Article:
CAA staff were advised earlier this week that Mark would be departing in about three months time. Marks been instrumental and first developing and then promoting the new “pathways” in CAA. The “boots” has worked in some of the most difficult circumstances possible looking after member’s interests when Mark has been leading the CAA’s contingent of investigators. I was and remain repeatedly impressed by his professionalism and his ability to listen and take matters on board in a balanced way. Canada’s gain is most definitely New Zealand’s loss. We wish Mark well as he re-joins the airline industry in the “coolest job possible”.
With Mark’s departure we are aware this will bring up the question of the organizations structure. We lobbied for one standard across GA and airlines – taking account of scale and scope however, this may not be the best solution for CAA as it does create a potential risk in terms of technical competencies. A factor that weighed heavily on everyone’s mind when the change took place. Of course CAA is not confronted with the reality of this situation. We are also aware that the Engineers have expressed for some time their view that they should have a place “at the top table”.
Review of Civil Aviation Act
- its announced (click here
) and covering much more than simply safety. It will deal with matters around growth. To understand the significance of this we quote from John McCormack.
CASA is often criticised for not taking into account the impact of its decisions on the livelihood of industry participants. Consistent with this perspective, some members of industry and representative bodies assert that CASA and its predecessors had, or should have, a ‘dual mandate’ - to conduct the regulation of aviation safety and to actively promote and advance the commercial aspects of the aviation industry. Frequently, these critics claim the US Federal Aviation Administration has this type of mandate. Let me assure you that CASA has never had such a ‘dual mandate’. In fact, the legislation establishing CASA was deliberately formulated to make it clear that we do not and should not have those inherently incompatible functions. Significantly, the Federal Aviation Administration’s own legislation was amended in 1996 to remove the ‘dual mandate’ from its remit for the same r easons. The Australian Parliament clearly set out the main object of the Civil Aviation Act-that is, to establish a regulatory framework for maintaining, enhancing and promoting the safety of civil aviation-which is quite different to ‘promoting civil aviation’. It is in everyone’s interest that the robust aviation industry in Australia continues to flourish; however, CASA’s statutory functions are specified in accordance with the object of the Act.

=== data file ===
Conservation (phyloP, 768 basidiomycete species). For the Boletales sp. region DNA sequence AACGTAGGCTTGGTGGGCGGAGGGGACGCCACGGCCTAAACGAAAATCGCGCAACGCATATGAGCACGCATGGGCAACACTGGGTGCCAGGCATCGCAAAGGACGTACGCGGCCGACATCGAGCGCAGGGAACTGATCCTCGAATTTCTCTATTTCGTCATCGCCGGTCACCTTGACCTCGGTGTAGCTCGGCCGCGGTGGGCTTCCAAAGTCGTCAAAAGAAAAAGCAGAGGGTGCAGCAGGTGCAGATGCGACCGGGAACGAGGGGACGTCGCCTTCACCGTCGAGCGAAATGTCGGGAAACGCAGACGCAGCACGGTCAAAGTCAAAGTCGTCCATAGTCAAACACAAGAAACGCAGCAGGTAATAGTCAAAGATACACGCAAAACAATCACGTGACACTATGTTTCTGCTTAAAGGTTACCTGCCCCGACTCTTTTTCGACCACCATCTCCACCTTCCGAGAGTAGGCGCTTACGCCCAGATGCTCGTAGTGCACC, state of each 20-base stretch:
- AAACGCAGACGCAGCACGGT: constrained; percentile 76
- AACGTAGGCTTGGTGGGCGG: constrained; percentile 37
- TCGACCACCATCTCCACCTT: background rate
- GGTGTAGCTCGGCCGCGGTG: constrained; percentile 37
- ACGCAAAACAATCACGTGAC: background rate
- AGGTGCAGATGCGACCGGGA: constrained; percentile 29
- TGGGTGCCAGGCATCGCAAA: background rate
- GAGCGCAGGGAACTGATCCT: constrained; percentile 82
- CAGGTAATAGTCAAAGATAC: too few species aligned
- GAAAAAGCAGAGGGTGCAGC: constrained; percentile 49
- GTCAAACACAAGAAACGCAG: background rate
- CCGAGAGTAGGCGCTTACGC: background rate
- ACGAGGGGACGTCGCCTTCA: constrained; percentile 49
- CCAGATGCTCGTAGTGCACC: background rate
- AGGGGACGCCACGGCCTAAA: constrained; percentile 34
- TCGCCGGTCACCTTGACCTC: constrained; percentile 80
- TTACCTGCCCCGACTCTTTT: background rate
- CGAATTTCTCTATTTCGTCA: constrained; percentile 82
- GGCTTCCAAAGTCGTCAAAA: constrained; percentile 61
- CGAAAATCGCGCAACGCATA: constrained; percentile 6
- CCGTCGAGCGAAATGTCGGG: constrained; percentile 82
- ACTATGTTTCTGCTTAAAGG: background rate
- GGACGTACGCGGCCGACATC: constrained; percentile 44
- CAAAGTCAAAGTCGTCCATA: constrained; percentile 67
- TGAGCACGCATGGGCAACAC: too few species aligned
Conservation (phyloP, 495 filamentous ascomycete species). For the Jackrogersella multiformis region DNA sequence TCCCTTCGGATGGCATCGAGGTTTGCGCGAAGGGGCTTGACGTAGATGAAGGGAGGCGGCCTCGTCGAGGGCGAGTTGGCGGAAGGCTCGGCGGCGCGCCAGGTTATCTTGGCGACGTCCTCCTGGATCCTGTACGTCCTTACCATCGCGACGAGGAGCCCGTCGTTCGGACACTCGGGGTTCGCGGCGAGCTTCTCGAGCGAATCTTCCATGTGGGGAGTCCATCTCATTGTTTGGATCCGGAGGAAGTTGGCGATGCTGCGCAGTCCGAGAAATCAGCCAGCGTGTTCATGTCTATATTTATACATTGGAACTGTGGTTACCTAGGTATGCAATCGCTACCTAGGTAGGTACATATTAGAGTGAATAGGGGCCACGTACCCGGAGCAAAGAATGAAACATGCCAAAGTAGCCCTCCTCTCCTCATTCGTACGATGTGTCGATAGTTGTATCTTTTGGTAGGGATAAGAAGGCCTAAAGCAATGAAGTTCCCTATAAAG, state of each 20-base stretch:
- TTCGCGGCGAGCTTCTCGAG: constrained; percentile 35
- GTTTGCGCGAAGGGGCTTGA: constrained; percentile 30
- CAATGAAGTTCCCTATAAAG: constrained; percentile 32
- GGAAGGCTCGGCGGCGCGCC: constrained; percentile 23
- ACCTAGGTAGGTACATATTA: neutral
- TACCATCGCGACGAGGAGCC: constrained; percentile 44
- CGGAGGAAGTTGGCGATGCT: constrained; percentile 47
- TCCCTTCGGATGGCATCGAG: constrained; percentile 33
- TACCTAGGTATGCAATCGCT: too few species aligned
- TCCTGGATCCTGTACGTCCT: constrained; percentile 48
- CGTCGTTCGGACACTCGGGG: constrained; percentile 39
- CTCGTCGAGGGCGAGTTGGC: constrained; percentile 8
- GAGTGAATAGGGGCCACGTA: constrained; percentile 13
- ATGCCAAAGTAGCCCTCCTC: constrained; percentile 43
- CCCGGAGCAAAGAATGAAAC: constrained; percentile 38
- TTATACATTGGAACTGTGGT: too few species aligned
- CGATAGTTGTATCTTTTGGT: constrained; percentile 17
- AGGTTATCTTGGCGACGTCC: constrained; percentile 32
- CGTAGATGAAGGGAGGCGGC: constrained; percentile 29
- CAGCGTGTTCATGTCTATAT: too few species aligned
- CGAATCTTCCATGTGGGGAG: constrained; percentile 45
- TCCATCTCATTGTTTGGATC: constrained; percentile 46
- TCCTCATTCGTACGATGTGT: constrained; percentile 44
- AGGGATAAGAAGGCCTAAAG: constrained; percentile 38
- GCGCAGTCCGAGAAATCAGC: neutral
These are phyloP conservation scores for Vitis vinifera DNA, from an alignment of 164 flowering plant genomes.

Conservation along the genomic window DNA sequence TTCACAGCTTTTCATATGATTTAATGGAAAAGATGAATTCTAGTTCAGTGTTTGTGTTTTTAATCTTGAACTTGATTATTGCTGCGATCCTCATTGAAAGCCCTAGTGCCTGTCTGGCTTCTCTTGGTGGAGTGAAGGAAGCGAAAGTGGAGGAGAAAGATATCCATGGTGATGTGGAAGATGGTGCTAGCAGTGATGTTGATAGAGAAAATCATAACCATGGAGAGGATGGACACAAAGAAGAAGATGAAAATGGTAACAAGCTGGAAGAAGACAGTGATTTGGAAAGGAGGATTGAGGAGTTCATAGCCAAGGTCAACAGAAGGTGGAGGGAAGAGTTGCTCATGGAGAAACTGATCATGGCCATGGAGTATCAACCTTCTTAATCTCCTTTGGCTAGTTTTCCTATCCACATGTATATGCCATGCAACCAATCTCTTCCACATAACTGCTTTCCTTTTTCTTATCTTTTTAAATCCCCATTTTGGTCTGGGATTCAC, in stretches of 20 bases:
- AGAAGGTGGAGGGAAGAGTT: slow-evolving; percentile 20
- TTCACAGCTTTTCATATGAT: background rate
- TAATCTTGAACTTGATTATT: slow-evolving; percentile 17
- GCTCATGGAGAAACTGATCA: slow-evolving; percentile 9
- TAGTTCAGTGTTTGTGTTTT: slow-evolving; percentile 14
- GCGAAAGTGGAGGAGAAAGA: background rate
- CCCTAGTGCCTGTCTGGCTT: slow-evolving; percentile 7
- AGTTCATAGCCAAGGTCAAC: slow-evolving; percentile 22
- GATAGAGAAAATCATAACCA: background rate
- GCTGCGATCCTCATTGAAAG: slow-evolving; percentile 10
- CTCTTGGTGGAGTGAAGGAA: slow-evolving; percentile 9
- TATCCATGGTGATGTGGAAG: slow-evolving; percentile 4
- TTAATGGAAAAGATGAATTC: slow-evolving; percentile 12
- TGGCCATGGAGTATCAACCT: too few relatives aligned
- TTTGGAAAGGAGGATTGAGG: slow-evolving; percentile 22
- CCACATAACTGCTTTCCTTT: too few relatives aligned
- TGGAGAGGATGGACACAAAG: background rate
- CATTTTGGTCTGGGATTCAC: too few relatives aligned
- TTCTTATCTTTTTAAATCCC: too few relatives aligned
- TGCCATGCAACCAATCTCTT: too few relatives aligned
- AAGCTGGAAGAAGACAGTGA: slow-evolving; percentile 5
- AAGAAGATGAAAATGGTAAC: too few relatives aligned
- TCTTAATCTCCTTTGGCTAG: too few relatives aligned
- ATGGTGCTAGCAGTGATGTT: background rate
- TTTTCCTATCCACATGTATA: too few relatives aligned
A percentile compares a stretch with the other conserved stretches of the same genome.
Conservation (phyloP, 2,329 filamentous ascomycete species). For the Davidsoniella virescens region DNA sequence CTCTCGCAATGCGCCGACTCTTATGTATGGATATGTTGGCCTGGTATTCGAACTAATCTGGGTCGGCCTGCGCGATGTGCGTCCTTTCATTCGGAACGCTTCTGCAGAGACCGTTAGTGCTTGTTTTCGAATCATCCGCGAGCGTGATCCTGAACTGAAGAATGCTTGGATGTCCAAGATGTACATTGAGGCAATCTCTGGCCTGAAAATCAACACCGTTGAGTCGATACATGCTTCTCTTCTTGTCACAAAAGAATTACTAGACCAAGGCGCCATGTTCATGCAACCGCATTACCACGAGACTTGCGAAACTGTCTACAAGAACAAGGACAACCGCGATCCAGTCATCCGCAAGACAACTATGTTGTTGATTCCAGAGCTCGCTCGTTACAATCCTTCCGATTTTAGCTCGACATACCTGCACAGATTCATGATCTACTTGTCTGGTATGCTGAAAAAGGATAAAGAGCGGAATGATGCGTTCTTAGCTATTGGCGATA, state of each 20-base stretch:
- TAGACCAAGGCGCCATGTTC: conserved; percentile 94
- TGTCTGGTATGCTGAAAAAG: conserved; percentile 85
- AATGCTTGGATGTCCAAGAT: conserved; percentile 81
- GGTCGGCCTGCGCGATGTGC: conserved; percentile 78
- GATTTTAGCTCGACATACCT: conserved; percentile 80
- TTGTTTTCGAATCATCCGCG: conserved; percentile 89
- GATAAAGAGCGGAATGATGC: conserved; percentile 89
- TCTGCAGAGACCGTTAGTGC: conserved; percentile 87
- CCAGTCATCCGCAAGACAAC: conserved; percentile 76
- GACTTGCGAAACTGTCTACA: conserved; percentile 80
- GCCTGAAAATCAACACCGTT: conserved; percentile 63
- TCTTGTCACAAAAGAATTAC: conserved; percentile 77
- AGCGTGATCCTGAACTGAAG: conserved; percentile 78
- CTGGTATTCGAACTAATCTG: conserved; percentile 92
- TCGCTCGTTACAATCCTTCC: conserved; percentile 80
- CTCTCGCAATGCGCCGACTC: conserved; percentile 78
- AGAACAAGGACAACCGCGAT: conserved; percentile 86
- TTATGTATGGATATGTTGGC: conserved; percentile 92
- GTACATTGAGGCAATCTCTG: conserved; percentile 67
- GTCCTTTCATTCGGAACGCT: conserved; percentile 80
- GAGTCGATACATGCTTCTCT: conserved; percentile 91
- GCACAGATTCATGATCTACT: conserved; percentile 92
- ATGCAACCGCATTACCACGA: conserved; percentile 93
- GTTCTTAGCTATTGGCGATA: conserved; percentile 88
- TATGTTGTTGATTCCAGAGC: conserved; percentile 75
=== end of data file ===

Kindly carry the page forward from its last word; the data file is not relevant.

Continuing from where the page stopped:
This is the way the instructions you give or coverage clause of the Act is so critical. We also suspect his commentary is in the context of some pretty nasty comment coming out of a senate inquiry (see our international stuff).